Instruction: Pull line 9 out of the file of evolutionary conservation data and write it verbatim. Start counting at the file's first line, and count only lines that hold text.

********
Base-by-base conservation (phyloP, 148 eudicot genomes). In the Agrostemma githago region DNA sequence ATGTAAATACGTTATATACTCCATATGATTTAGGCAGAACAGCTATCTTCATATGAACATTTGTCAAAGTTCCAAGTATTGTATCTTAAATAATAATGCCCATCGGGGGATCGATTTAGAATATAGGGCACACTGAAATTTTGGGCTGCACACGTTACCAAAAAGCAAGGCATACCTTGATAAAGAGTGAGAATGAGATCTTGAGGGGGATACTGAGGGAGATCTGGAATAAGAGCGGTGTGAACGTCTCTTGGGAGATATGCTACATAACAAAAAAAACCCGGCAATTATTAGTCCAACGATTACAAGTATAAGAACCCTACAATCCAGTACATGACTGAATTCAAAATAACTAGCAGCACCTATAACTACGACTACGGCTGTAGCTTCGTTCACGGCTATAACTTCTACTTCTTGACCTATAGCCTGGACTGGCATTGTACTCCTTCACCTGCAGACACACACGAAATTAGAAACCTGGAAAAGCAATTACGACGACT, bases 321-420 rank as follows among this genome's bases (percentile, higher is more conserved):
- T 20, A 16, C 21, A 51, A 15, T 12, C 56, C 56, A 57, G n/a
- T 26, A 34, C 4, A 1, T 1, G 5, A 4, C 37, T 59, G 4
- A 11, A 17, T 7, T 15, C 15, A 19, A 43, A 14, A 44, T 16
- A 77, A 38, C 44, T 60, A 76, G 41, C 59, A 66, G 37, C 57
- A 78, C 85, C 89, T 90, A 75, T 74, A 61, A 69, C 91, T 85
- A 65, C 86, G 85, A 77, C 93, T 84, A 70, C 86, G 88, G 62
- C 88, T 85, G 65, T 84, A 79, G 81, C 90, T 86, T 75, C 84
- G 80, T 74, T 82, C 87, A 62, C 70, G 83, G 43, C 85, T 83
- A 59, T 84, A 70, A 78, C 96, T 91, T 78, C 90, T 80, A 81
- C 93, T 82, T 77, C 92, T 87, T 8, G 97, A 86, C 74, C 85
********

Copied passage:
- G 80, T 74, T 82, C 87, A 62, C 70, G 83, G 43, C 85, T 83